I sat in the back corner to watch the students show their work. Just like when I had attended critiques in design school, some of the work was great, some was good, and some was… not that good. But Ali’s piece (yes, I am biased but it ain’t bragging if it’s true) was astoundingly good. It was one of the best pieces of student work I’d ever seen, including my own years in school and the seven years I taught at the Miami Ad School.
After I finished complimenting Ali on her work there was one thing I had to know…
“I’m not surprised your photography was so beautiful. That’s your passion. And I’m not surprised how you compared animals being victimized by industrialized farming to women being constrained by societal views of femininity. Those are your causes. But where did you learn to design page layouts like that? Where did you learn such delicacy with typography? Where did you learn to put all this together?
buy zovirax generic buy zovirax online no prescription
Ali rolled her eyes so hard I’m surprised she didn’t fall over. “Dad…” she said slowly with a world-weariness that belied her age, “…have you ever done a science project… with you?
buy augmentin generic buy augmentin online no prescription
I believe that’s the greatest compliment I’ve ever received.
My friend David Altshuler writes a must-read blog on raising healthy children. His reoccurring lesson is that children don’t learn by hearing what you say, they learn by watching how you live.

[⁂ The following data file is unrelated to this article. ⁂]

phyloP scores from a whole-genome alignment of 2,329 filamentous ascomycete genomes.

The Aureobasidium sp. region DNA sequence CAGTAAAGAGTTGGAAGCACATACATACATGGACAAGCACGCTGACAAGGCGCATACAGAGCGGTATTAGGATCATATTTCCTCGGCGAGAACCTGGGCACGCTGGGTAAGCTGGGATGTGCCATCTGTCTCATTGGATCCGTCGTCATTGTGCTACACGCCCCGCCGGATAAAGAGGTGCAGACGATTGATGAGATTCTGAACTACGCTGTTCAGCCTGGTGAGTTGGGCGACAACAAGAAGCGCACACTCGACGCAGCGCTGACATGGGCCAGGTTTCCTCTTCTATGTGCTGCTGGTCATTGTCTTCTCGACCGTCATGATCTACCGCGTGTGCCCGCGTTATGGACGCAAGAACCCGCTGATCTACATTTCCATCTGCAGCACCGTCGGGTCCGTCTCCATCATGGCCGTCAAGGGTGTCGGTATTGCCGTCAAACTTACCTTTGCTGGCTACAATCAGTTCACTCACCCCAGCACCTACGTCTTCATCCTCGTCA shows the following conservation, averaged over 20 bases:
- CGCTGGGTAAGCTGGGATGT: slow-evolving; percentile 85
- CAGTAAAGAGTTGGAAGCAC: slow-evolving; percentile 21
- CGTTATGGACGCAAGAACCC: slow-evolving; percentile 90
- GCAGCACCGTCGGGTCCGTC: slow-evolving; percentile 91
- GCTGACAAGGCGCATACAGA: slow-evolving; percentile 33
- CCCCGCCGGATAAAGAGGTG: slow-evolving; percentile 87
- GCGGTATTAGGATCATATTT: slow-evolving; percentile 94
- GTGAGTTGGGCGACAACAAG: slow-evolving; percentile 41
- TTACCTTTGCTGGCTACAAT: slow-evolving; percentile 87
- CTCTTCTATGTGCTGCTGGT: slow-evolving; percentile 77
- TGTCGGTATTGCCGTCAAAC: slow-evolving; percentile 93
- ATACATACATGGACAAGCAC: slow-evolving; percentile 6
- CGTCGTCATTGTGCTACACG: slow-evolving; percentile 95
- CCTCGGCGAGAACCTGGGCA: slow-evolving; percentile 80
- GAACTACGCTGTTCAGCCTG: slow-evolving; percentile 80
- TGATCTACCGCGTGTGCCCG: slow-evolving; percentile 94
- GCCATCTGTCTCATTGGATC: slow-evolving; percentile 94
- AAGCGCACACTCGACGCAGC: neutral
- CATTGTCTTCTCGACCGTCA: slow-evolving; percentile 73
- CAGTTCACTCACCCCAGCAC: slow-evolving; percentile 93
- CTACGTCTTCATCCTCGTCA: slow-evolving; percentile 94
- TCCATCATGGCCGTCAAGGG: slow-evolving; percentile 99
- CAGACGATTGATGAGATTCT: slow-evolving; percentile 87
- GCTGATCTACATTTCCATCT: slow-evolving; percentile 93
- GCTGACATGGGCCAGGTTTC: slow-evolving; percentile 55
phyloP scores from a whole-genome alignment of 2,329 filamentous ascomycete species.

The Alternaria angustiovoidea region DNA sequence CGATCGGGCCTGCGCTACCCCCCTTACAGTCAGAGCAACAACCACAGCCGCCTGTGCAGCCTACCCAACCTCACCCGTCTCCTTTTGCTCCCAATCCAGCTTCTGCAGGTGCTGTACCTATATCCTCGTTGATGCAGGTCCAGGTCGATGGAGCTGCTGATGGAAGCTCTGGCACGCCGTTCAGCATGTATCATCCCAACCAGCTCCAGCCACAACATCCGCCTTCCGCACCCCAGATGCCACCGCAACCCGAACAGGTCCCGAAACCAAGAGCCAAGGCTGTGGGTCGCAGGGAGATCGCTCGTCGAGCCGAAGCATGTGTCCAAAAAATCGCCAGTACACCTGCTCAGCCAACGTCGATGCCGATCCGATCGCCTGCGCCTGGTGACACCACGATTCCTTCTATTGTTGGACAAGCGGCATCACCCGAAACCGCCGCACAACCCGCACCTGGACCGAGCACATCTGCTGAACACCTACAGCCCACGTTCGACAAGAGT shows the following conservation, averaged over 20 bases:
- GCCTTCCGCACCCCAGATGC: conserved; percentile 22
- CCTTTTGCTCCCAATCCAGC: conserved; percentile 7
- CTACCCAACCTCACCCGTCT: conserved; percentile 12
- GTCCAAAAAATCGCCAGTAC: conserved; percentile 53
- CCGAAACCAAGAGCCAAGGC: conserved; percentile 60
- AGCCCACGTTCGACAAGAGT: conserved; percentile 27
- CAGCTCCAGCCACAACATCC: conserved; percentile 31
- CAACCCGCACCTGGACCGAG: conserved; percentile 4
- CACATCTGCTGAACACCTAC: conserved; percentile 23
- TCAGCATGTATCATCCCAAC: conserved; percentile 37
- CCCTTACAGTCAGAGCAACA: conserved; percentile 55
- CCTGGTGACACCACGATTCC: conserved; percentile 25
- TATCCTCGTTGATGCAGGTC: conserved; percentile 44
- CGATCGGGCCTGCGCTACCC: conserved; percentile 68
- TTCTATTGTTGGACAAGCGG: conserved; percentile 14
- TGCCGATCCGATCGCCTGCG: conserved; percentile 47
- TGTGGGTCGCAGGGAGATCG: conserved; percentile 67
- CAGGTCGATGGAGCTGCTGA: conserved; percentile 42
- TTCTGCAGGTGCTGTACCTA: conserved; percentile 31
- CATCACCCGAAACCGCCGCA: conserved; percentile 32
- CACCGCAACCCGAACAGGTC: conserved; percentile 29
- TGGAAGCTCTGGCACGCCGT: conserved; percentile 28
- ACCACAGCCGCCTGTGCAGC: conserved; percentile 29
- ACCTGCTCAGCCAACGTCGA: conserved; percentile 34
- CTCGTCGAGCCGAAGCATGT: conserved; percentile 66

For me, the lesson is that the old adage “Do as I say, not as I do” doesn’t work for developing your brand any better than it does for developing healthy children. Because companies that are talking about “how we’re all in this together” while they’re simply using today’s Coronavirus crises to improve their own positions will have a hard time explaining away their misdirections when things get better.
GrubHub has promoted their $100-million relief effort even though it’s only a short-term deferral of commissions. Worse, the program forces restaurants to work with Grubhub for at least one extra year.
President Donald Trump is insisting that the treasury print his name on every stimulus check the government sends out to needy Americans, even though it’s not his money they’re receiving and even though it will delay the much needed aid.
Sadly, plenty of people will be snowed by both marketing schemes. But plenty won’t. And a paraphrase of what my friend David says – and my daughter proved – will prevail.
Your customers don’t listen to what you say, they watch how you live.
The story was so heartfelt that I had to read it more than three times. And it took me three days to formulate my comments.